A detail of the hero of Ido Michaeli's tapestry.
A detail of the hero of Ido Michaeli’s tapestry. Courtesy Ido Michaeli

Last Monday, a seven-year-old bobcat named Ollie snuck out of her cage at the National Zoo and began roaming the streets of Washington, D.C. She quickly gained an empathetic fan club and a Twitter account. When she was recaptured, near the zoo’s birdhouse, it only heightened her relatability. “We’re all Ollie the Bobcat, aren’t we?” asked Petula Dvorak in the Washington Post.

Animals escape zoos every year. Although many are urged on by adoring crowds, most (except the flamingos) are eventually caught. But there’s at least one mammal that stayed loose, and has inspired fellow-feeling, zookeeper lore, and art for over a century—the black panther from the Bronx Zoo.

“It’s a very accurate allegory for nowadays,” says Ido Michaeli, an artist who recently designed a tapestry based on the panther’s tale.

Ido Michaeli's "Black Panther Got Loose From the Bronx Zoo."
Ido Michaeli’s “Black Panther Got Loose From the Bronx Zoo.” Courtesy Ido Michaeli

On a sunny July day in 1902, a seven-month-old panther arrived at the Bronx Zoo, a gift from the Mexican Zoological Society. Unable to move him into his permanent cage immediately, keepers left him overnight in his transit container, a slatted wooden box. “There had been no thought of the panther’s teeth in the building of the prison,” wrote the New York Times the next day. By 10:00 the next morning, he had gnawed a hole in the box and waltzed out.

For the next several hours, the Times reported, all of the Bronx was in thrall to this panther. The keepers came out in full force, with nets and chains, and passers-by who were lucky enough to spot the animal gawked as he leaped from chestnut tree to chestnut tree. “Picnic parties were all up and making for spots of safety,” the Times wrote. The panther snacked on the leftovers, and even in this, reporters gave him the celebrity treatment: “He Eats Sandwiches and a Ham for Lunch,” the dek of the Times article read, “but Balks at Pie.”

A detail of one of the tapestry's policemen, wielding a hunting-horn megaphone.
A detail of one of the tapestry’s policemen, wielding a hunting-horn megaphone. Courtesy Ido Michaeli

After a day of entertaining the crowds and and teasing his would-be captors, the panther finally made for the northern end of the Bronx Botanical Gardens, which was overgrown and jungly. From there, as his pursuers prepared for a final push, he leapt into the Bronx River. “It splashed into the water, and then they saw it swimming, with fine, vigorous strokes, which in a couple of seconds took it to the opposite shore,” wrote the Times. “Then the figure shook itself, looked back as if in triumph, and walked slowly into the jungle again.”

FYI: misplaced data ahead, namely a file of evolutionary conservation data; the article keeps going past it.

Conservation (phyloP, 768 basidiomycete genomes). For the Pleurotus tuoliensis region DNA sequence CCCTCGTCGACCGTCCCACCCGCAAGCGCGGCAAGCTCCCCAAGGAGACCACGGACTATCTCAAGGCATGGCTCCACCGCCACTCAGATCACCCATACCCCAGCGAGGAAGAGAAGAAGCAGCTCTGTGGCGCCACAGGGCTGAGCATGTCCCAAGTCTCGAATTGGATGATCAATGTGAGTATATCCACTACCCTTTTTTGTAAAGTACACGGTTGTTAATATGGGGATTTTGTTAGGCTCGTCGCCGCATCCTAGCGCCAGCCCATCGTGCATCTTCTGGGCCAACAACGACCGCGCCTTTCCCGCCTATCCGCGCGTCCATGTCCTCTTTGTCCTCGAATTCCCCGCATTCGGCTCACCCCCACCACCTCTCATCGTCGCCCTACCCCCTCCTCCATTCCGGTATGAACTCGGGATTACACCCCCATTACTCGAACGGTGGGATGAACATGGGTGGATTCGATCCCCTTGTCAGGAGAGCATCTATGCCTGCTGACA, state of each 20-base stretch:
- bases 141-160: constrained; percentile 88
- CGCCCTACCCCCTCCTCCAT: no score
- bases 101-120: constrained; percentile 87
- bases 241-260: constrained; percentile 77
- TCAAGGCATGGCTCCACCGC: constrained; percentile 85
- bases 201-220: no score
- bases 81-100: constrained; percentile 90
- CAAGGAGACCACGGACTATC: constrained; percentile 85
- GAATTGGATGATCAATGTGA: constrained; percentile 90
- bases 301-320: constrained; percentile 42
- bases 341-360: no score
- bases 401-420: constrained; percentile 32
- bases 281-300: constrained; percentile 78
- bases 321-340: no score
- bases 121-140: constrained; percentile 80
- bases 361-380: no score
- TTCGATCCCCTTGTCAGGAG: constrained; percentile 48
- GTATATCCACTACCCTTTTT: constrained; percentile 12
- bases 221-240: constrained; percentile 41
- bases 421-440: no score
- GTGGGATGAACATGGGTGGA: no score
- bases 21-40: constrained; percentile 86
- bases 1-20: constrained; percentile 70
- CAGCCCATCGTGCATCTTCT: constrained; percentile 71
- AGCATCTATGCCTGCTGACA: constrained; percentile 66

It’s difficult to hear this story without feeling some of that triumph yourself. But when Michaeli first came across it, he heard something else echoing in the panther’s tale—political allegory. “It was like a prison escape or a runaway slave,” he says. “The wild animal was taken from his natural habitat and put in a cage, and he struggled until he managed to liberate himself … All of these stories and metaphors came across my mind.”

Michaeli makes all kinds of art—stained glass, postage stamps, garden installationsbut lately he’s been interested in tapestry. For this newest piece, Black Panther Got Loose From the Bronx Zoo, now on display at the American Jewish Historical Society, he transformed the story of the panther’s gambit into a hand-woven tableau, in which the story turns the form on its head.

A textile artist finishes off the tapestry, which was woven at Renaissance Carpets and Tapestries in New York.
A textile artist finishes off the tapestry, which was woven at Renaissance Carpets and Tapestries in New York. Courtesy Ido Michaeli

“In the past, tapestry reflected the view of the rich and powerful,” he explains. Your average wall hanging would depict, say, noblemen taking down a stag that’s helpless in the face of their will. In his tapestry, Michaeli strove for the opposite effect. “This time, the natural and the wild enters the urban environment, the streets of the Bronx, challenging the established order,” he says. The panther, snarling, has his paw up on a fire hydrant. Perched on horses, the policemen and zookeepers resemble princes of old—one has his megaphone tilted like a hunting horn—but they’re far from capturing their quarry.

Michaeli’s visual retelling of the escape is somewhat embroidered. The Times article it was based on doesn’t mention firemen or police going after the animal, just hapless zookeepers. And the panther in question was not the black panther used as a symbol by the storied activist party, but more likely a jaguarundi, a smaller, brownish-gray species from Central America.

But—as we’ve learned from Ollie—animal escapes are, in the end, made of human dreams. And none of it matters to the panther, who, we can all hope, lived out a long, strange, free life in the Bronx.